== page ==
I live in the foothills. It wasn't expensive when we bought up here, and we thought it was the boonies. Of course, maybe "boonies" is a meaningless term these days--there's too much rampant suburban sprawl. Hell, just across the road, there's a development with the houses so close together, if you ate a big meal, you couldn't walk between them. And they all look alike. Coming home drunk, you'd face long odds on finding the right one. You'd just sort of have to close your eyes, pick one and hope for the best.
There are two big problems when it comes to diminishing turf. One, wildlife disappears, and two, people get touchy defending their patch. The latter gives rise to all kinds of annoying territorial behavior, one of which is forming homeowners' associations.
I acknowledge the right of these organizations to exist, even the fact that there are benefits in joining. My family alone gets $2.50 off the cost of our monthly garbage pickup thanks to the tireless efforts of the local homeowners' association.
The problems arise because homeowners' associations arbitrarily define neighborhoods. The divisions they create make no sense except to the six or seven people who attend the monthly meetings, one of whom is invariably a lunkhead who wishes he was a cop, or worse, Adolf Hitler.
Recently, I encountered just such a person. I was walking down a dirt road I've walked 100 times before, and I noticed something different. Every 20 feet or so were signs declaring, "Property of the FWMP Homeowners' Association. No Trespassing." I continued on my way.
And he appeared, wearing a fishing hat sans fishhooks, dark glasses and a puffy hunter's vest. In his left hand, he clutched the black leather leash of a block-headed dog, and in his right a cell phone, finger poised at the speed dial lest, apparently, he require backup. Interestingly enough, his fly was open. I couldn't actually see his weenie, but almost. He was on patrol commando style, if you know what I'm saying. "Can't you read?" he said.
I shrugged, "I live in the neighborhood," and walked on.
He followed. "In the Fiesta del Mundo development?"
"No," I said, "south of Mundo Avenue."
"Well, you can't walk here unless you live north of Mundo."
"Since when?" I said.
"Since always. It just wasn't posted until now."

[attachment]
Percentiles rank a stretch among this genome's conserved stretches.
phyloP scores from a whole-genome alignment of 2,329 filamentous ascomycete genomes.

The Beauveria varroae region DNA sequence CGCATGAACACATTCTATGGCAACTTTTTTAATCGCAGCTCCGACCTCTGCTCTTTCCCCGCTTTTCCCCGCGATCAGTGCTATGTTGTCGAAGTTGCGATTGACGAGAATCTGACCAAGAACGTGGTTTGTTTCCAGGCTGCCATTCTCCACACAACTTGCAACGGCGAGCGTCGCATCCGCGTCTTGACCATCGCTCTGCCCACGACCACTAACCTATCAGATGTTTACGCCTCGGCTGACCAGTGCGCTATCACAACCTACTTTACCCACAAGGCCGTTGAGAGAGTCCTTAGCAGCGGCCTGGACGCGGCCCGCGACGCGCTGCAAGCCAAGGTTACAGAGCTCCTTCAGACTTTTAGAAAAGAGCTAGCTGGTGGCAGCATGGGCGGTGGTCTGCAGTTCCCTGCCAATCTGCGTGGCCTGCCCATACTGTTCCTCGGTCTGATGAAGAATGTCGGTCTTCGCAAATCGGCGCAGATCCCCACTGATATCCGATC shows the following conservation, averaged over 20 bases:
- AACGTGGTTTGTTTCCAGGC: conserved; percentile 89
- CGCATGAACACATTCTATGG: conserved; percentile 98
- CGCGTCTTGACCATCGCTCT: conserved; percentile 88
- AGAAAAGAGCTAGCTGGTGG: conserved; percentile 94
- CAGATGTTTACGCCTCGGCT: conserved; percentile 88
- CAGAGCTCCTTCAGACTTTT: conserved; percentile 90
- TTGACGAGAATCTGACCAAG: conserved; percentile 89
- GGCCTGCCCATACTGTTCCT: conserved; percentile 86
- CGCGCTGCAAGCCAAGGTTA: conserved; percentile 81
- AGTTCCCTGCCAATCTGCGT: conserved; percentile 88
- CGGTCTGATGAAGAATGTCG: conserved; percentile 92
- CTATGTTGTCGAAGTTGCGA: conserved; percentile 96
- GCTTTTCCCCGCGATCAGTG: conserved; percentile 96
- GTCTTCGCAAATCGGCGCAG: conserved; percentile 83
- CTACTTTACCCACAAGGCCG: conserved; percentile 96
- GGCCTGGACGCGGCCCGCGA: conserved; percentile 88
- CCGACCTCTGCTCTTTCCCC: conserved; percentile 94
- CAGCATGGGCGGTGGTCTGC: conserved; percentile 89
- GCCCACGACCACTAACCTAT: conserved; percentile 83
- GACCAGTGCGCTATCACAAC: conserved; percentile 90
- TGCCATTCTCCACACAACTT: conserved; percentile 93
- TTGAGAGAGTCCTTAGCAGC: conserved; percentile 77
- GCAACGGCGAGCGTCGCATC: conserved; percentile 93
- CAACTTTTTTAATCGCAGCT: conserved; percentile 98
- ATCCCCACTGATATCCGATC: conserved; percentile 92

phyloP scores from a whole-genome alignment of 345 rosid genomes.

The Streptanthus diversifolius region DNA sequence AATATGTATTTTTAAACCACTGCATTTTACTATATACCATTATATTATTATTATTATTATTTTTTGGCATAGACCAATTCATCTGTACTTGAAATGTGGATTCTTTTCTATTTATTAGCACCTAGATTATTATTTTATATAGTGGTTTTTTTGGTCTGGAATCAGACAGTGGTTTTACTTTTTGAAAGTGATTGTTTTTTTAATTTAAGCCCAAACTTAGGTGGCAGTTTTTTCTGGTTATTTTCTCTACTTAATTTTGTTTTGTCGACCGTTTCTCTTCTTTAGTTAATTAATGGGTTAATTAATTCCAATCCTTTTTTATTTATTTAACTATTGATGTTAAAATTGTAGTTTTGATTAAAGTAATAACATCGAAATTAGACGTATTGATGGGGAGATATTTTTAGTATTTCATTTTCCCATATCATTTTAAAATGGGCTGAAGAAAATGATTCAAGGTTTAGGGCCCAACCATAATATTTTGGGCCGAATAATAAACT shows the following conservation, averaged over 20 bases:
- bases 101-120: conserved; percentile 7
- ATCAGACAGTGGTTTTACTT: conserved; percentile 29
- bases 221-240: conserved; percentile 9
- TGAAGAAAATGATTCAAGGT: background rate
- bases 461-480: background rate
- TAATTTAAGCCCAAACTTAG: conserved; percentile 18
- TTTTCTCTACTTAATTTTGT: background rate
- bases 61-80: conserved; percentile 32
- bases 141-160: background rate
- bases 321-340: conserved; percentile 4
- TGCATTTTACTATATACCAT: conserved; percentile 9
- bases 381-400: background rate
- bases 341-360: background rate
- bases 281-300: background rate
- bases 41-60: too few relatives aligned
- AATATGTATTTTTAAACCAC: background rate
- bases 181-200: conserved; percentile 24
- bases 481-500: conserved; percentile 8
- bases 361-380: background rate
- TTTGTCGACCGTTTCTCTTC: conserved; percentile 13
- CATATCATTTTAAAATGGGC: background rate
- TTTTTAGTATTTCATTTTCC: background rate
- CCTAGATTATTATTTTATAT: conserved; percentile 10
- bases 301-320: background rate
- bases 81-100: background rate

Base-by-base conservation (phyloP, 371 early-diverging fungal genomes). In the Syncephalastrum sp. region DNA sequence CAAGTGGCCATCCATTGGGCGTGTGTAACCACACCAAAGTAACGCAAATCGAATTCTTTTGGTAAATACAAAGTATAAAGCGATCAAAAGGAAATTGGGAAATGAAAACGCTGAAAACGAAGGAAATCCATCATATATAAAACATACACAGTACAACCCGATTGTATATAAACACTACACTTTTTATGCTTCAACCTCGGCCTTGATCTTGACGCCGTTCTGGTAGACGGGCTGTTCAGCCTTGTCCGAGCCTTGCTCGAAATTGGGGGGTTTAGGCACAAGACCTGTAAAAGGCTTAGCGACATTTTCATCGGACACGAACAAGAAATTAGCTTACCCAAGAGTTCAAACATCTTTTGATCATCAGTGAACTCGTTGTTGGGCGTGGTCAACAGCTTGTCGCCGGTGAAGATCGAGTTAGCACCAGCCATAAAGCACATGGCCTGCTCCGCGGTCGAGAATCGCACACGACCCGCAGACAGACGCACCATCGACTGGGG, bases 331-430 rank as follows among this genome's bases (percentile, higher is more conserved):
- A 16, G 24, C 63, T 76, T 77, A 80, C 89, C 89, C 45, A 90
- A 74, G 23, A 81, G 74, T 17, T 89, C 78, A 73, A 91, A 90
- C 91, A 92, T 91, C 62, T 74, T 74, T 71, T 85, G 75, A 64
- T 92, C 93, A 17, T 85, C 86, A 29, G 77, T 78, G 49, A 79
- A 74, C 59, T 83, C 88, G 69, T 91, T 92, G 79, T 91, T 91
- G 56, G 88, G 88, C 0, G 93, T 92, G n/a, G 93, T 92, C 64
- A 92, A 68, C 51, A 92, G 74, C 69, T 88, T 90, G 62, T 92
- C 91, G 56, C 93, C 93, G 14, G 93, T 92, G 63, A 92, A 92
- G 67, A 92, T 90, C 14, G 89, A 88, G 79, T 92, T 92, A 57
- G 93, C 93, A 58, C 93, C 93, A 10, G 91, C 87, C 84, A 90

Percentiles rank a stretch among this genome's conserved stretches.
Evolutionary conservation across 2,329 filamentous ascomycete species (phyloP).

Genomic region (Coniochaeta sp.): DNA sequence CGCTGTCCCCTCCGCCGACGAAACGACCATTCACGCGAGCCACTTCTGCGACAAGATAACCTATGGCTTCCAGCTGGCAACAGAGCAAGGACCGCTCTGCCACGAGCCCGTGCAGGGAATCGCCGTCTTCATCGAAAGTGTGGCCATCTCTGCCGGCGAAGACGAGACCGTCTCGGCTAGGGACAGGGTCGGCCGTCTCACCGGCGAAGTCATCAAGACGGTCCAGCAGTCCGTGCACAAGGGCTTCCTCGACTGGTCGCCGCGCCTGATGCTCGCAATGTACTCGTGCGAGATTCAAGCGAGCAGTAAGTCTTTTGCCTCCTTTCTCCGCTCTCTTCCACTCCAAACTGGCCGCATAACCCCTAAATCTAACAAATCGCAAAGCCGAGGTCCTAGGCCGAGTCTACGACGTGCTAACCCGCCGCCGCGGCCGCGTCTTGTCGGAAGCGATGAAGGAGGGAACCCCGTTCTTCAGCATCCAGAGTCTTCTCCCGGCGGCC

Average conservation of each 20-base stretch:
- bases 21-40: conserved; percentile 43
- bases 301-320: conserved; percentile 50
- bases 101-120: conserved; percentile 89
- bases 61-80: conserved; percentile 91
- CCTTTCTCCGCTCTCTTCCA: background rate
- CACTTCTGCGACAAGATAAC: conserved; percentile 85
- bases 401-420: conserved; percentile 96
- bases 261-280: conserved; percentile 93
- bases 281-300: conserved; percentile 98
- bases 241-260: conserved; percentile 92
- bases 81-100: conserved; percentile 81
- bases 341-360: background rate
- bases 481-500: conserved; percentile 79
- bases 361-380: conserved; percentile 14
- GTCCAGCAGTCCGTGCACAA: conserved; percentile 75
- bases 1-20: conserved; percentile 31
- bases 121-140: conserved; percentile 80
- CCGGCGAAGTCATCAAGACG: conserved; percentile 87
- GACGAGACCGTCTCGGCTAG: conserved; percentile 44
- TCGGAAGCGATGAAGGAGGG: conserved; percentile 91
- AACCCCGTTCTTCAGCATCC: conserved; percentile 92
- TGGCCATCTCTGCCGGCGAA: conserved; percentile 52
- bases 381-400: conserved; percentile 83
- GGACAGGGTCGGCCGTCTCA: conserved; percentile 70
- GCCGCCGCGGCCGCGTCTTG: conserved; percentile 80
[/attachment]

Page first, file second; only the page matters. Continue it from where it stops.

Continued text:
I walked around him. Within seconds, there he was again. "I just don't understand people like you with no respect for the law."
"Well, maybe you should go back to school," I said, stepping forward.
He blocked my path again. "I want you to turn around and go the other way," he said.
I shook my head. "I don't care what you want."
"Am I going to have to call the police?"
"You might have to, because I don't think you have any authority here."
Against my will, my eyes kept wandering back to his gaping fly; I'll admit he was making me a little nervous: big guy all up in my face and no one else around. So I did what I always do when I get nervous: I started to laugh.
"You think this is funny?" said the man.
"What's your address?"
"Uh-uh. You're not my type."
He was getting madder and madder, because I wasn't leaving. The madder he got, the harder I laughed. It's a tic. (I sometimes laugh at funerals, too.) We got to where he practically had smoke coming out of his ears.
So I made the only decision possible. "Talk about not having any respect for the law," I said, eyeballing his pants. "Do you have a license to sell hot dogs?"
He twigged on where I was looking. Jeez, it took long enough.
"Because I think it's against the law to sell hot dogs without a license. Certainly, displaying them is a big no-no."
I walked around him. It was a nice day. The birds were singing; the lizards were, ah ... lizarding. I told all the women I saw to beware; there was an exhibitionist on the loose.
It's been months now since I saw that guy. Oh, I don't doubt that he's harassing other people: kids making out or smoking joints in the local park, old ladies playing their radios too loud. Maybe he's planting yet more cholla cactus in his front yard so that when the school children are waiting for the bus, they have to stand in the street. All I know is that he's not bothering me anymore.
The big weenie.